Saturday, September 12, 2015

Remembering Dondi

People of a certain age will recognize the face above as Dondi. I never followed the comic strip, in part because the New York Times was the paper of the house, but I think if I had I would have found it annoyingly cute, but after seeing the picture of little Aylan Kurdy lifeless on a beach a couple of weeks ago I've had a hard time getting Dondi out of my head.

Most of what I ever know about Dondi came from watching one of the movies made about him in the 1950s, an orphan with no one to tend him to GIs adopt him. According to Wikipedia, he was Italian, but in a sense he was the cute face of the hundreds of thousands of displaced people — after all the comic was inspired by a trip to Korea, where there were plenty of such similar kids walking around.  For their part, his benefactors,Ted Willis and Whitey McGowan, stood in for an America that recognized its good fortune and believed it had responsibility to help people in worse situations get on their feet, and if necessary give them a new home. As I think about America’s recent and uncharacteristically woeful record on taking in refugees I see is a loss of American values, 

where greed and fear have replaced a basic principle of generosity.  Yes, lots have changed since the 1950s, but if we wish to have a future where the fear of terrorism does not cripple us, perhaps the answer is not worrying first and foremost about letting in terrorists, but rather showing the world our hearts and our readiness to help the less fortunate.  With that in mind, perhaps it is time for someone to revive the Dondi comic.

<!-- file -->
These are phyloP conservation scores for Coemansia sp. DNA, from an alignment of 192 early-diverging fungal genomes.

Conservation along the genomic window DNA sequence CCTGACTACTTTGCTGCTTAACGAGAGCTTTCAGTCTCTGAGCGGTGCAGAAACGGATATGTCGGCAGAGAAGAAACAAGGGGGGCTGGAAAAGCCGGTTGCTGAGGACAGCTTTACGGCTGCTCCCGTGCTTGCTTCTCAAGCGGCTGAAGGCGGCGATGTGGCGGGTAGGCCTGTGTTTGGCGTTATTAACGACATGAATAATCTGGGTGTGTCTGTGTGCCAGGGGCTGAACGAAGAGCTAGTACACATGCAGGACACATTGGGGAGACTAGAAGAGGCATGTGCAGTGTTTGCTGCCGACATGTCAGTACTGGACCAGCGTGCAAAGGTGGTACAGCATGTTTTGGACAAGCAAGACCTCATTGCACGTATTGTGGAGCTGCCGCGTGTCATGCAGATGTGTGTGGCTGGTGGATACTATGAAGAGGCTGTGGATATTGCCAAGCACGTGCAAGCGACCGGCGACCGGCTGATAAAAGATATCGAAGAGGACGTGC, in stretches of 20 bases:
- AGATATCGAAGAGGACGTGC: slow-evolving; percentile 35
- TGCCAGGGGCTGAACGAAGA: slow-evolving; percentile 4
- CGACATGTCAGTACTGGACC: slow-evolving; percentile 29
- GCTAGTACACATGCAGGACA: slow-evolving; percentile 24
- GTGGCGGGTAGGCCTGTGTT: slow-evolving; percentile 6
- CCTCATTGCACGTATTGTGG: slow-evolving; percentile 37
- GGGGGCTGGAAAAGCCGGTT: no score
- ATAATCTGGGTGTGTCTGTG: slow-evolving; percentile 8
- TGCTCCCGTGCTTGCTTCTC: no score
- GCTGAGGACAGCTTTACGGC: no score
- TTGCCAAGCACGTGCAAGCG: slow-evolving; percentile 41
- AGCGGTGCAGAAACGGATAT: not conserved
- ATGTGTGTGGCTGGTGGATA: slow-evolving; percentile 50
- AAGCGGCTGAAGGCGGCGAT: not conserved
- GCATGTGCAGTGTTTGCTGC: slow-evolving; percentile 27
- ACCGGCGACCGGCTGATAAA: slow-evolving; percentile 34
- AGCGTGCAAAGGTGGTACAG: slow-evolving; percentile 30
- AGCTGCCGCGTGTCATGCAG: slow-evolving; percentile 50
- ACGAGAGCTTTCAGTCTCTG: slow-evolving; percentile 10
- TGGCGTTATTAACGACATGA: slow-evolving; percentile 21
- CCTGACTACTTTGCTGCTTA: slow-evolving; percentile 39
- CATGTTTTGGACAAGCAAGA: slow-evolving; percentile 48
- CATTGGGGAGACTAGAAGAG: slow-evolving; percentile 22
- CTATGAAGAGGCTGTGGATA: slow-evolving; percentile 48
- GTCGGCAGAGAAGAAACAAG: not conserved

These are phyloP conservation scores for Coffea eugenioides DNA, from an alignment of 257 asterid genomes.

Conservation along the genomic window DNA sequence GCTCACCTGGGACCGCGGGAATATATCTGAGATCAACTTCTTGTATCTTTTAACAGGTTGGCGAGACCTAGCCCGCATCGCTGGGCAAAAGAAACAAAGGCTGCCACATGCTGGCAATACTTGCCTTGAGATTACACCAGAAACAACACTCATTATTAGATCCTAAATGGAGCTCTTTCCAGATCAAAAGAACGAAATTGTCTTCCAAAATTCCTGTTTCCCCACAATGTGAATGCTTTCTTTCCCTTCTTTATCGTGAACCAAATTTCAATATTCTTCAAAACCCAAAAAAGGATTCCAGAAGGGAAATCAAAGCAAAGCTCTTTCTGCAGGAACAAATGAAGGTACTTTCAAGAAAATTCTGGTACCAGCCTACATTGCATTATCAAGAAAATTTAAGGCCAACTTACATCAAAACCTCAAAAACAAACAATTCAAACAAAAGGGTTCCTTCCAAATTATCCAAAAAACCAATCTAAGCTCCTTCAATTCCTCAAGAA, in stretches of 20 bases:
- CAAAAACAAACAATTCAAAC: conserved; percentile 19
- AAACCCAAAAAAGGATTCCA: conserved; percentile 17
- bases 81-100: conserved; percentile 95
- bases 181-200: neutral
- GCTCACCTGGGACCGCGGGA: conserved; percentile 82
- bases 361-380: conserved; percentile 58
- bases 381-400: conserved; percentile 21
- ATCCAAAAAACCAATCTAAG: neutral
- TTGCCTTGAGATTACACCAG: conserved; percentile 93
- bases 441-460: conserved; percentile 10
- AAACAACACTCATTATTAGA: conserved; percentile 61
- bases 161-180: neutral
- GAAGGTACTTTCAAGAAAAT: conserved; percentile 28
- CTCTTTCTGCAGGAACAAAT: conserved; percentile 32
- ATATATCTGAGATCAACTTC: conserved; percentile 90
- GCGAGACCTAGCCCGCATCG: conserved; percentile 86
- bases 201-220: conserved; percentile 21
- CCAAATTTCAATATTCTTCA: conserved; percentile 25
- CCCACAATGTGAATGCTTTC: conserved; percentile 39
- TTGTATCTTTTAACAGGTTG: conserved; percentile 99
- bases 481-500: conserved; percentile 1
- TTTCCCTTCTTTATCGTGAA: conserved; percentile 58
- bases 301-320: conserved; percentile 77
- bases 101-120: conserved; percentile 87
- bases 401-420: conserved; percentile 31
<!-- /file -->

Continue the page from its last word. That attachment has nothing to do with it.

Saturday, July 4, 2015

Syriza, the Wrong Ally in the Left's War Against Neo-Liberalism

Ever since the election of Syriza government in Greece in January, prime minister Alexis Tsipras and its main interlocutor with the Troika (The European Commission, the European Central Bank, and the IMF), finance minister Yanis Varoufakis, have become heroes of the anti-austerity left.  Small wonder, enamored with austerity, the EU and IMF have managed the Greek catastrophe terribly, perhaps not so terribly as American politicians managed the bailout of Wall Street, while doing little for Main Street and borrowers — at least the EU forced a 50% haircut on the holders of some of Greece’s debt.  The austerity program imposed on Greece only weakened Greece’s economy further and has rightly made Greece the poster child for proponents of a revival of Keynesian economics, and the rejection of the neo-liberal belief that austerity is always economically judicious. Syriza’s election seemed to signal the long awaited revolt against austerity that many of the left have long hoped for, and so support among the left in Europe and America has remained strong as the Syriza government’s showdown with the EU troika has come to a head. Yet recognizing that further concessions to the Greek people are necessary should not be seen as a vindication of Syriza’s tactics. For if their rhetoric has been right, Tsipras and Varoufakis have been the worst representatives of the anti-austerity movement imaginable, and in the end it will not just be Greece that will pay the price but the whole left, which has struggled to find a new purpose since the collapse of Communism.

For almost three decades now the post-1989 left lived in a dreamworld unable to offer justification for their critiques of the Washington consensus other than saying “its not fair,” and as such they have been unable to offer a real vision, leaving the “neo-liberals” looking like the only adults in the room. Syriza's management of the crisis and their negotiating strategy has been almost a parody of that problem.  Rather than show some recognition of the broader political realities, i.e. that any further haircut the EU makes will effect millions of people, who are not terribly sympathic towards Greece, the Syriza leadership has just complained louder and louder about the unfairness of it all.